If parents are paying private school tuition, these parents may be more involved because they have more skin in the game. If parents can afford private school tuition, there might be more families who have at least one stay at home parent. As a result, private school parents may be more involved, which may lead to fewer troubled kids in school.

Then again, parents shouldn't make general assumptions. Therefore, when deciding on a school, parents must ask about parental participation rates for volunteer activities. Parents should dig deep into the community aspect of each school.

4) A Trend Towards Bigger Families

In 2019, the number of babies born in the U.S. hit the lowest level in more than three decades, according to a federal report from the Centers for Disease Control and Prevention.

American women, for example, are now projected to have about 1.71 children over their lifetimes – down 1% from 2018 and below the rate of 2.1 needed to exactly replace a generation.

However, there is a real possibility that with rising financial support from the government, an improving economy, and the realization that kids may be cheaper than reported, fertility rates may start ticking back up.

As savvy investors, we must pay particularly close attention to demographic trends. One of the main reasons why I've been buying lots of real estate in the heartland of America is due to the demographic shift towards lower cost areas of the country.

However, if there is another baby boom from the millennial generation who can now work more readily from home, then we should be buying rental properties now. For in 10-20 years, demand for housing will be through the roof. Let's not have our children ask us decades from now why we didn't realize such opportunities today.

Time May Be Everything

If more parents spent more time with their children, there would probably be fewer criminals. I've got to imagine there would be fewer angry individuals and more empathetic people if there were more nurturing parents as well.

If it's 10 pm and you don't know where your kid is, get on it! Don't let the bad actions of your kid negatively affect someone else's life.

Due to the growing cost of college, I'm thinking of going back to work. I've had a great 11-year run at early retirement, but now that my six and three year old are in school, I have a void to fill.

If I can save an extra $50,000 a year for 12 years, by the time my boy goes to college, he'll be good to go!

Related posts on the cost of raising children:

Three White Tenants, One Asian Landlord

Why It's So Hard To Speak Out Against Racism Sometimes

How Older Parents Can Spend More Time With Their Children

Readers, do you think the cost of raising children is overblown? Why do so many parents with higher incomes stress so much when plenty of lower-income families are doing fine with many children? Why is there so little outrage for crimes against the Asian-American community?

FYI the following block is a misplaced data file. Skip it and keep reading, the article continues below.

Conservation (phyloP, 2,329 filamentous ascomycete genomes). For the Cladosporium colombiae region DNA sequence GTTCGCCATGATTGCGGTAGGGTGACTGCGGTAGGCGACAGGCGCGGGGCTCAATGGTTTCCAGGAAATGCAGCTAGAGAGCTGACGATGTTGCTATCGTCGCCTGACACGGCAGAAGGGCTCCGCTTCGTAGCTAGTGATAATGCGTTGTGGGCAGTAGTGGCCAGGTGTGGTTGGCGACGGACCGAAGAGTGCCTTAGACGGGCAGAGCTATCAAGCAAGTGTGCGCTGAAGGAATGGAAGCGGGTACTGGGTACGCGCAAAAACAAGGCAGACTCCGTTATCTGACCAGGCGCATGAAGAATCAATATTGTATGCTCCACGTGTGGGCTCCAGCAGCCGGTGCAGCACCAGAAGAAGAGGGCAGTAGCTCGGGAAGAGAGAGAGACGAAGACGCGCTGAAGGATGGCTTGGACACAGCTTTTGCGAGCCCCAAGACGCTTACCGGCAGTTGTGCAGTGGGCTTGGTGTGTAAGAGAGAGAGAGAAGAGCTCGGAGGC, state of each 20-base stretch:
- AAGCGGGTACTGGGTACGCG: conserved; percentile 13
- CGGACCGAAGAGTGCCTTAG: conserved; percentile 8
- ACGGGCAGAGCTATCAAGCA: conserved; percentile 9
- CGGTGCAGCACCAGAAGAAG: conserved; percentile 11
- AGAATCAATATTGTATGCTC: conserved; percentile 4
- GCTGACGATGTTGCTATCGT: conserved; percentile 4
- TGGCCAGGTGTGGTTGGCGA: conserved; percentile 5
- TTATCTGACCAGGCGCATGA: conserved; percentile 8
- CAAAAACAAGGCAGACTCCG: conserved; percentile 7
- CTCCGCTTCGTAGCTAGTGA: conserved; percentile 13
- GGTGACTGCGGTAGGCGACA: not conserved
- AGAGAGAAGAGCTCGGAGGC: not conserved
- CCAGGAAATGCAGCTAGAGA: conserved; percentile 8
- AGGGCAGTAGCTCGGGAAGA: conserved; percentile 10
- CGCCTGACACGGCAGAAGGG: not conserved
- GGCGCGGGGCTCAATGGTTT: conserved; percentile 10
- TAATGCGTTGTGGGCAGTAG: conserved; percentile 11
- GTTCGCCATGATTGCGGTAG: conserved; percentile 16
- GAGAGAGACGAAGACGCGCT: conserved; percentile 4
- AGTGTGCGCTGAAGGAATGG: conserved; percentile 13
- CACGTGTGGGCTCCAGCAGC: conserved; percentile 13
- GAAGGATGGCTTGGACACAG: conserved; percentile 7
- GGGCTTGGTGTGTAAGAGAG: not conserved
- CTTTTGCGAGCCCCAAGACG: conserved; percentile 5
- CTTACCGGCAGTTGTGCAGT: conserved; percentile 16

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87 thoughts on “The Cost Of Raising Many Children Isn’t Just About The Money”

  1. It is possible to raise children on a less than upper middle class income. I am one of three children raised by my single mother and we turned out fine. We lived a frugal lifestyle, worked at age 16, and all went on to pay our own way through college ( a novel idea, I know). People need to stop acting like not having two latest model luxury SUVs, a 7,000 sq house, and a car for every kid, college funds for all their kids is “abject poverty”.

  2. People exaggerate the costs of raising children because they confuse needs with wants. Every child does not “need” his own bedroom. This was not the norm until relatively recently. Every child does not “need” his own car the minute he turns 16. Parents do not “need” to pay for their children’s college tuition. There are scholarships and loans available. People have a pity party over their exorbitant student loans but there are ways to keep them reasonable so that you’re not paying them off until retirement. Go to a college you can afford. Do your first two years of lower division undergraduate courses at a community college and transfer to a state university. Work while you study. I only used my loans for books and tuition, not rent, eating out, partying, traveling abroad…As for priorities, choose wisely what you spend your income on. Your children don’t need 15 extracurricular activities. We raised four kids and I was able to stay home and homeschool them on my husband’s moderate income and we lived comfortably. All of my children are now in college on scholarships. They grew up with plenty of privileges and opportunities but we didn’t blow our money on excessive, unneccessary nonsense.

  3. This is a very sad story. I grow up on a conservative, religious area where many neighbors had large families, and the kids who I grew up with already have large families themselves. The fact is, most of the children that are around my age have struggled and do not have a lifestyle that I wish for myself or my 2 kids. Drug problems, poverty, mental health issues.